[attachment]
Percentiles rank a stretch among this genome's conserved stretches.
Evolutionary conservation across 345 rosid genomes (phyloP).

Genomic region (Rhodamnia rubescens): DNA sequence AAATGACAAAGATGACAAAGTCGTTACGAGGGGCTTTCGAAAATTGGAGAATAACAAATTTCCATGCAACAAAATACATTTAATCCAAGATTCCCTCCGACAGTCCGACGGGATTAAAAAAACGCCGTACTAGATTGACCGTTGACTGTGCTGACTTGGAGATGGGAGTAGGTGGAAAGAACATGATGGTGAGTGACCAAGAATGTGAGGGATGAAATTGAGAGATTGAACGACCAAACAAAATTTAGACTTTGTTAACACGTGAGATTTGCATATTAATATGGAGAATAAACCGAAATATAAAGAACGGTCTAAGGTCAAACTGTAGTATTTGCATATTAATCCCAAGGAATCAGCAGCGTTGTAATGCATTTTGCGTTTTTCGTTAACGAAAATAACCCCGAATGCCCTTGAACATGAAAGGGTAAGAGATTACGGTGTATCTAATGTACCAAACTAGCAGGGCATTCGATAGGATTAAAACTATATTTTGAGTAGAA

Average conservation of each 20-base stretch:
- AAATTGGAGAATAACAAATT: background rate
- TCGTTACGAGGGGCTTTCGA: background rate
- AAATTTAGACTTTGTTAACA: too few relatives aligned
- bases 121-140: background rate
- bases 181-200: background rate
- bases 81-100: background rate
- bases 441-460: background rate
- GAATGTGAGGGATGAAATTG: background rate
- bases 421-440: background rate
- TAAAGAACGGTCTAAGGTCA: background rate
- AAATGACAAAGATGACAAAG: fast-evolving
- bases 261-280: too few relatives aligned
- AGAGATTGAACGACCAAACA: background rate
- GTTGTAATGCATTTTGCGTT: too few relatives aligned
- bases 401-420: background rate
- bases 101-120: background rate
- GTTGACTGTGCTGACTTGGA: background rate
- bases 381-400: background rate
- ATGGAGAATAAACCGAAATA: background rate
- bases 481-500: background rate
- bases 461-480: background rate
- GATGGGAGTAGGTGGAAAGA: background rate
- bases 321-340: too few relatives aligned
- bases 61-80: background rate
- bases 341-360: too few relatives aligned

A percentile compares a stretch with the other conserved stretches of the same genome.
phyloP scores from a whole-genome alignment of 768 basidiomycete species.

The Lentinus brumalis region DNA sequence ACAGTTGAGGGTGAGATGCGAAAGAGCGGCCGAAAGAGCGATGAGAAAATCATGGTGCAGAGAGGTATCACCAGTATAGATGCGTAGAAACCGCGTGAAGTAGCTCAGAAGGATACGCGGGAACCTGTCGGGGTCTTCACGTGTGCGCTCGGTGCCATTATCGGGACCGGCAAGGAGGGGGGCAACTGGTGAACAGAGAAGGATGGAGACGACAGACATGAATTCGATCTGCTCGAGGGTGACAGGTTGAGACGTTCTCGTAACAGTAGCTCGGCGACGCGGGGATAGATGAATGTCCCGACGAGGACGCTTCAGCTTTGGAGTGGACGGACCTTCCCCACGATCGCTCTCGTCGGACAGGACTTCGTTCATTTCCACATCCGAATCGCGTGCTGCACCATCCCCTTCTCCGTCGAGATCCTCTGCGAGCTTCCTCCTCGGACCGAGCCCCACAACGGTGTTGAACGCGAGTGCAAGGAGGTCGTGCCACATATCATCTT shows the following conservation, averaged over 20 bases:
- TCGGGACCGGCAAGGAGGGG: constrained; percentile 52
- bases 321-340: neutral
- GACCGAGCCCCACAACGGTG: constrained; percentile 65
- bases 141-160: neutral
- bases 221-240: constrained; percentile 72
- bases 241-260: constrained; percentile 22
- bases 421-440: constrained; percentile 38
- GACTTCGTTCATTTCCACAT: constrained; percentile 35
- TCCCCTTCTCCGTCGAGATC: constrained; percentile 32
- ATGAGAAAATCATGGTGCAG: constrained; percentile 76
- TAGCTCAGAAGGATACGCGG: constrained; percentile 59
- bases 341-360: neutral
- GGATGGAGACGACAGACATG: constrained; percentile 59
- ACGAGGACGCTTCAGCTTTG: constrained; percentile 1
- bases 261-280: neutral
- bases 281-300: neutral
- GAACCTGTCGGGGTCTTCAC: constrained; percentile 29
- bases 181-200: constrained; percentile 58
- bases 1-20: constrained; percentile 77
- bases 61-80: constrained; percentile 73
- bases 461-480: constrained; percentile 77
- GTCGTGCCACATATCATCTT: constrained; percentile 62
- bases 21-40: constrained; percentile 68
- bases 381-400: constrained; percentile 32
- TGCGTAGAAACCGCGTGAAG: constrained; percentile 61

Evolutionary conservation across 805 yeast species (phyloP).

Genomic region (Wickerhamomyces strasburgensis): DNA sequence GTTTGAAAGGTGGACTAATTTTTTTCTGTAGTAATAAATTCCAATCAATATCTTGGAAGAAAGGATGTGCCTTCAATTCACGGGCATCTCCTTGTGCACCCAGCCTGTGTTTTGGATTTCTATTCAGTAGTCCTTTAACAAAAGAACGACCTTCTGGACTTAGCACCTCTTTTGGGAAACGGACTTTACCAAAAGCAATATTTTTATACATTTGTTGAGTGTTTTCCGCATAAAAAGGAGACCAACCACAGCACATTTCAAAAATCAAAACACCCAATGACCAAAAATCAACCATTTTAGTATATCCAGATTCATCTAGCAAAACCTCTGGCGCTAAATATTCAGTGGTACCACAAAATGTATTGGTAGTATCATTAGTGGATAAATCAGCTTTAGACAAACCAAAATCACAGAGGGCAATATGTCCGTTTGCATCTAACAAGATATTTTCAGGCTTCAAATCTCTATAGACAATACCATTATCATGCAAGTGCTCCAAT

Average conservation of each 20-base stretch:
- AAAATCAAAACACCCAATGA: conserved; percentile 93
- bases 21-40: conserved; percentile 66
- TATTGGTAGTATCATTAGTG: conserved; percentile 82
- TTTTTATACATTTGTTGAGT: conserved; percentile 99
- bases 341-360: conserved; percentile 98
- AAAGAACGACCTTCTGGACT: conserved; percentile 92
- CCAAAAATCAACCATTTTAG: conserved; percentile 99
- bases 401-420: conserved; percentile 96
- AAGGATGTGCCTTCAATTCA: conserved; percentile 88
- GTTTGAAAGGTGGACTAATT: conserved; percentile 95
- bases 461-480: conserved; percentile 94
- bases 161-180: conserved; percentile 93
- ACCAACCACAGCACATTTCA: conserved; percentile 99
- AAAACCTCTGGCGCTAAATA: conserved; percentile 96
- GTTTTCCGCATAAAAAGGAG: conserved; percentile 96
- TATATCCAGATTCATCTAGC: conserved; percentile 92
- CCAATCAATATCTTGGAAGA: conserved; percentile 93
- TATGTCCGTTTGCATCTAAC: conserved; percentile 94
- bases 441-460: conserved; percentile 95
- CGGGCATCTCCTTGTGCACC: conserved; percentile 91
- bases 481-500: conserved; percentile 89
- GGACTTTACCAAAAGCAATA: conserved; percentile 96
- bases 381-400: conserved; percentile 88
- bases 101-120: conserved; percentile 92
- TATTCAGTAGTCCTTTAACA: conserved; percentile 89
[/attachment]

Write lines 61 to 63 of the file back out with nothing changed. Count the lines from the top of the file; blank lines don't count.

- AAAATCAAAACACCCAATGA: conserved; percentile 93
- bases 21-40: conserved; percentile 66
- TATTGGTAGTATCATTAGTG: conserved; percentile 82